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Thomas Wentworth Higginson, Massachusetts in the Army and Navy during the war of 1861-1865, vol. 1, Mass. officers and men who died. 126 124 Browse Search
George H. Gordon, From Brook Farm to Cedar Mountain 97 1 Browse Search
William F. Fox, Lt. Col. U. S. V., Regimental Losses in the American Civil War, 1861-1865: A Treatise on the extent and nature of the mortuary losses in the Union regiments, with full and exhaustive statistics compiled from the official records on file in the state military bureaus and at Washington 92 18 Browse Search
Rebellion Record: a Diary of American Events: Documents and Narratives, Volume 5. (ed. Frank Moore) 68 4 Browse Search
The Photographic History of The Civil War: in ten volumes, Thousands of Scenes Photographed 1861-65, with Text by many Special Authorities, Volume 2: Two Years of Grim War. (ed. Francis Trevelyan Miller) 45 1 Browse Search
Thomas Wentworth Higginson, Massachusetts in the Army and Navy during the war of 1861-1865, vol. 2 44 12 Browse Search
Horace Greeley, The American Conflict: A History of the Great Rebellion in the United States of America, 1860-65: its Causes, Incidents, and Results: Intended to exhibit especially its moral and political phases with the drift and progress of American opinion respecting human slavery from 1776 to the close of the War for the Union. Volume II. 33 1 Browse Search
Thomas Wentworth Higginson, Harvard Memorial Biographies 30 4 Browse Search
Harper's Encyclopedia of United States History (ed. Benson Lossing) 23 1 Browse Search
Capt. Calvin D. Cowles , 23d U. S. Infantry, Major George B. Davis , U. S. Army, Leslie J. Perry, Joseph W. Kirkley, The Official Military Atlas of the Civil War 20 14 Browse Search
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Browsing named entities in The Photographic History of The Civil War: in ten volumes, Thousands of Scenes Photographed 1861-65, with Text by many Special Authorities, Volume 10: The Armies and the Leaders. (ed. Francis Trevelyan Miller). You can also browse the collection for Cedar Mountain (Virginia, United States) or search for Cedar Mountain (Virginia, United States) in all documents.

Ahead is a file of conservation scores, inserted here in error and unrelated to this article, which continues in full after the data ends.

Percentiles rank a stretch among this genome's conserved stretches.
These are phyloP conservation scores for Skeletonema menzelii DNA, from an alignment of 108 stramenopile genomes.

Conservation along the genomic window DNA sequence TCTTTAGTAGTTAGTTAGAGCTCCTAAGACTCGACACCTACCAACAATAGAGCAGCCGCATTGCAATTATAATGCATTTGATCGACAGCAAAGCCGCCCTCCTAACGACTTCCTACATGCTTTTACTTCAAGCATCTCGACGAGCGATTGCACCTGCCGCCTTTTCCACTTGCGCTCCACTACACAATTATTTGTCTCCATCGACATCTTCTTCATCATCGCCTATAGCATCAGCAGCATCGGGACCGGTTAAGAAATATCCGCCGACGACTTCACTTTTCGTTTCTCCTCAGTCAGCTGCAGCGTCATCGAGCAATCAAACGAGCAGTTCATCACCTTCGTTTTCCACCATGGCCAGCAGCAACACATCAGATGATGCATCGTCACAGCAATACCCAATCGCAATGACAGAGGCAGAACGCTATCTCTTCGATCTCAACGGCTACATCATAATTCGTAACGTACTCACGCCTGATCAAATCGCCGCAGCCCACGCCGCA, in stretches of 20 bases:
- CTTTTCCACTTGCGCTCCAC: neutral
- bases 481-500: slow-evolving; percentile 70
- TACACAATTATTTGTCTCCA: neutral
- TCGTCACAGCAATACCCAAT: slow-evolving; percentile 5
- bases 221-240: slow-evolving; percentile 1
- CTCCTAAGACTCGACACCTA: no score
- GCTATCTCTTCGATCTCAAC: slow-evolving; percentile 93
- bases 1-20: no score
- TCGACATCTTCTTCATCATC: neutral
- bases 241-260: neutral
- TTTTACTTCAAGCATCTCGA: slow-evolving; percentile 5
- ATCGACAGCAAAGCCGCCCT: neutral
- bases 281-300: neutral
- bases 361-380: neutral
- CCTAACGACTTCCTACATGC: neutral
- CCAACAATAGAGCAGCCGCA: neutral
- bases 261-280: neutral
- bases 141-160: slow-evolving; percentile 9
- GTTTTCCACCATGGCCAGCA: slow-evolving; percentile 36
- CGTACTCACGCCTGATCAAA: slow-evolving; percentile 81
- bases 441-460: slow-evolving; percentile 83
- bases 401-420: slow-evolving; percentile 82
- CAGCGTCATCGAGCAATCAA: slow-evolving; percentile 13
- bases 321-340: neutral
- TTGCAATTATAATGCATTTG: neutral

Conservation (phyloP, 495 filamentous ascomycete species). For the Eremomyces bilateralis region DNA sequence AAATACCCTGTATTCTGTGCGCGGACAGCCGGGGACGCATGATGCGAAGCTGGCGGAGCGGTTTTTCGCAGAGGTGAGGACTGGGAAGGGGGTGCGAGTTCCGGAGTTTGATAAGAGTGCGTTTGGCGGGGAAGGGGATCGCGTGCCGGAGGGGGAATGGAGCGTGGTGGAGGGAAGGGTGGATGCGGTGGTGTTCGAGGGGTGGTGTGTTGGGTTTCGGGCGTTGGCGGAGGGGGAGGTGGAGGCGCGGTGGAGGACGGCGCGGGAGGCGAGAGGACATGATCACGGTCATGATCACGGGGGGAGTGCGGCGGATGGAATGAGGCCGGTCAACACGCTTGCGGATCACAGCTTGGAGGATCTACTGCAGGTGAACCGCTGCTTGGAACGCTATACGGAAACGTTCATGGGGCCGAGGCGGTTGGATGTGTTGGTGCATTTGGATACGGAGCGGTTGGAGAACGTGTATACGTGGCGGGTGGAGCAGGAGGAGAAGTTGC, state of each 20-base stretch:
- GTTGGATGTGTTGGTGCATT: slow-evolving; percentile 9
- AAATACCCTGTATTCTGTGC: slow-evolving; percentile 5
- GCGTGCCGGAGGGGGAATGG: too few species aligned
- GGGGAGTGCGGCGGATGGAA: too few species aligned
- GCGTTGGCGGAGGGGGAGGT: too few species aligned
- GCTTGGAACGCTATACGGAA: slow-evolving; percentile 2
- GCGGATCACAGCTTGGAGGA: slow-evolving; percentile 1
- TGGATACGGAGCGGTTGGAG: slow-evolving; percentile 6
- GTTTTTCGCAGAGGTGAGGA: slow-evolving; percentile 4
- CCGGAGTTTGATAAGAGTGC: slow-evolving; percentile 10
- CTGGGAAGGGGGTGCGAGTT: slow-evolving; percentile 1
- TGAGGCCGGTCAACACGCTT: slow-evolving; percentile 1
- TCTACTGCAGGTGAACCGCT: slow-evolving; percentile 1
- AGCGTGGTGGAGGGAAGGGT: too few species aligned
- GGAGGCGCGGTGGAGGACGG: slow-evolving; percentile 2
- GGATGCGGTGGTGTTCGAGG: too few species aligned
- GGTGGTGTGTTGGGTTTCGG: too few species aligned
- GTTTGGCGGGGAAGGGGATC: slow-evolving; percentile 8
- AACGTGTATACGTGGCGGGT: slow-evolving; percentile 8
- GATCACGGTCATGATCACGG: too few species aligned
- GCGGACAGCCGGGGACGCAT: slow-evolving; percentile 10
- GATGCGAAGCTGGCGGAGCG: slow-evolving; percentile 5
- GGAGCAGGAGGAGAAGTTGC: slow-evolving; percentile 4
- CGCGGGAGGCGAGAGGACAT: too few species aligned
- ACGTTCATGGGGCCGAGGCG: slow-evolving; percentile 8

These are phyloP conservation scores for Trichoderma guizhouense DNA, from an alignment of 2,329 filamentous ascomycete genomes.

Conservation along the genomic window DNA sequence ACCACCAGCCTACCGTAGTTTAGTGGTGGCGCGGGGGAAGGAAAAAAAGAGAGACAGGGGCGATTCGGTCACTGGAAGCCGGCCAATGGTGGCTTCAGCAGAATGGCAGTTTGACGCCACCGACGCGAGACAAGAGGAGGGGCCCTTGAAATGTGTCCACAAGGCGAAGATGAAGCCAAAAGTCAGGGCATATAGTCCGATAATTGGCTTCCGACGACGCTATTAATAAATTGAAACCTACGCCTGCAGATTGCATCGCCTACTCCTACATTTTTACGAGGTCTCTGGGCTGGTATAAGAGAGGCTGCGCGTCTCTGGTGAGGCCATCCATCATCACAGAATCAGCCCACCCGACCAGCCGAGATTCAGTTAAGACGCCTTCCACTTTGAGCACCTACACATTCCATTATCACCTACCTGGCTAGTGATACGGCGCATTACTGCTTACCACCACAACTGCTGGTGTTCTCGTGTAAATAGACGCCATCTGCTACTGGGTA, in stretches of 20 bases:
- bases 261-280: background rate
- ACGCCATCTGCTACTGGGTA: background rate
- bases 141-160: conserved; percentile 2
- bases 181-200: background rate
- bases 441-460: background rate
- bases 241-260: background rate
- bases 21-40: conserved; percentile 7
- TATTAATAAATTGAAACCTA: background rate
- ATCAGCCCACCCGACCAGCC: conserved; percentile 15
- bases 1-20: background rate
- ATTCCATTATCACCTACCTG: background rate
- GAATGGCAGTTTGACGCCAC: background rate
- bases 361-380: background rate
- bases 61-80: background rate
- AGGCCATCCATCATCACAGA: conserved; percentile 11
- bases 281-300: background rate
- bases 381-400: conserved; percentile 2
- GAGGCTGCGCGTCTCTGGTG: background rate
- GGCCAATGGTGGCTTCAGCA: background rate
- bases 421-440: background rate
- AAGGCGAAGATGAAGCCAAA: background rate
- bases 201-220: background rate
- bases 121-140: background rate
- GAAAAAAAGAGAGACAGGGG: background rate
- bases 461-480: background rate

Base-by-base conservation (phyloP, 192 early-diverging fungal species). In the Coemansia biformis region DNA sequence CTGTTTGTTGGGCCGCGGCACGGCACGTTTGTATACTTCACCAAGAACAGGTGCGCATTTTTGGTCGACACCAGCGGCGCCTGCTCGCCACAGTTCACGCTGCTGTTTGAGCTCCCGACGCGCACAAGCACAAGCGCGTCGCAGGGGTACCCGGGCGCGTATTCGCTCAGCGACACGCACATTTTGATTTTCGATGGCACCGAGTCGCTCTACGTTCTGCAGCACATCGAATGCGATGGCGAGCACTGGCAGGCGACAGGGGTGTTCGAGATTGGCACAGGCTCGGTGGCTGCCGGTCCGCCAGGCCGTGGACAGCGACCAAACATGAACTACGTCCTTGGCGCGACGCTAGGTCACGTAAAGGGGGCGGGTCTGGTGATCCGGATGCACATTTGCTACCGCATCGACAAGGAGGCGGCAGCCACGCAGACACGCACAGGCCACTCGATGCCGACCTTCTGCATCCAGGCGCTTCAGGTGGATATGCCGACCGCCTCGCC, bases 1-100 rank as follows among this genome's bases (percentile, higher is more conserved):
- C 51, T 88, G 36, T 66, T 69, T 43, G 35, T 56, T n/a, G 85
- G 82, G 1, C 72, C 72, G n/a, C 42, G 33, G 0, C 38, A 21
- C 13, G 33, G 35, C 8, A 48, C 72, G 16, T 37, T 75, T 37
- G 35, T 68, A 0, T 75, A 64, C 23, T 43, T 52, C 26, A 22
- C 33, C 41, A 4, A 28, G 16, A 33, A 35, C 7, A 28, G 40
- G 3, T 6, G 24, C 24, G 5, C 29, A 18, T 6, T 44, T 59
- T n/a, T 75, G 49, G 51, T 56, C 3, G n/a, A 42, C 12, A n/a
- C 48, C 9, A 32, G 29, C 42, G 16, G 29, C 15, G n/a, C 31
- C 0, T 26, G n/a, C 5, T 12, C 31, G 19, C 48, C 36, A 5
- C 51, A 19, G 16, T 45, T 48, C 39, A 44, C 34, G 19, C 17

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lorsville. Jas. T. Archer commanded a brigade at Chancellorsville. approach to the Confederate capital was to be attempted from that direction. Already he had proceeded thither with his two divisions which had made the Valley Campaign—his own and Ewell's—when ours, commanded by A. P. Hill, received orders to join them, and all three were thenceforth incorporated in the Second Corps of the Army of Northern Virginia, as long as he commanded it. we had fought the sharp engagement of Cedar Mountain on the 9th of August, 1862, and checked Pope's advance to the Rapidan. Then, after some days of rest, we again took the initiative and, crossing the little river, went after him. But the General who had heretofore seen only the backs of his enemies did not see fit to await our coming, but made so prompt and rapid a retrograde movement that even our expeditious foot cavalry could not come up with him before he passed the Rappahannock. It was on this hurried pursuit, passing through Bran
June 30, 1862Malvern Hill, Va., July 1, 18627244,2453,0678,0368,6028759,477 Seven Days, Va., June 25–July 1, 18621,7348,0626,07515,8493,47816,26187520,614 Cedar Mountain, Va., Aug. 9, 18623141,4455942,3532311,1071,338 Manassas and Chantilly, Va., Aug, 27–Sept. 2, 18621,7248,3725,95816,0541,4817,627899,197 Richmond, Ky., Aug. 29. Turner Ashby, Harrisburg June 6, 1862. William E. Starke, Antietam September 17, 1862. James McIntosh, Pea Ridge March 17, 1862. Charles S. Winder, Cedar Mountain, August 9, 1862. Samuel Garland, Jr., South Mountain September 14, 1862. Tabular statement of organizations in the Union service REGIMENTSBATTA92 wounded, and the 12th Mississippi 34 killed and 186 wounded. At Malvern Hill, the 2d Louisiana lost 30 killed and 152 wounded. The 21st Virginia lost, at Cedar Mountain, Va., 37 killed and 85 wounded. At Manassas (Second Bull Run), Va., the 5th Texas lost 15 killed and 224 wounded; the 2d Louisiana lost 25 killed and 86 wound
ad of a division at Bull Run and later of the Department of the South. at Cedar Mountain, on August 9th, but the entire organization was defeated at Manassas by Jacppahannock, and Third Corps, Army of Virginia. His conspicuous services at Cedar Mountain won him the brevet of major-general, which full rank he attained in 1872. Paine, noted leader of Colored troops. George H. Gordon led a charge at Cedar Mountain. Charles P. Stone, later distinguished in the service of Egypt. Albert made brigadier of volunteers in November, 1861. He was severely wounded at Cedar Mountain, August 9, 1862, where he commanded a division in the Second Corps, Army ofwas at Fort Pickens from April to July, 1861, and then under Rosecrans. At Cedar Mountain, Manassas, and Antietam, he commanded a brigade, and in the last battle wasnks, and later by Brigadier-General A. S. Williams. It defeated Jackson at Cedar Mountain and fought in the other battles of the campaign. When the Army of Virginia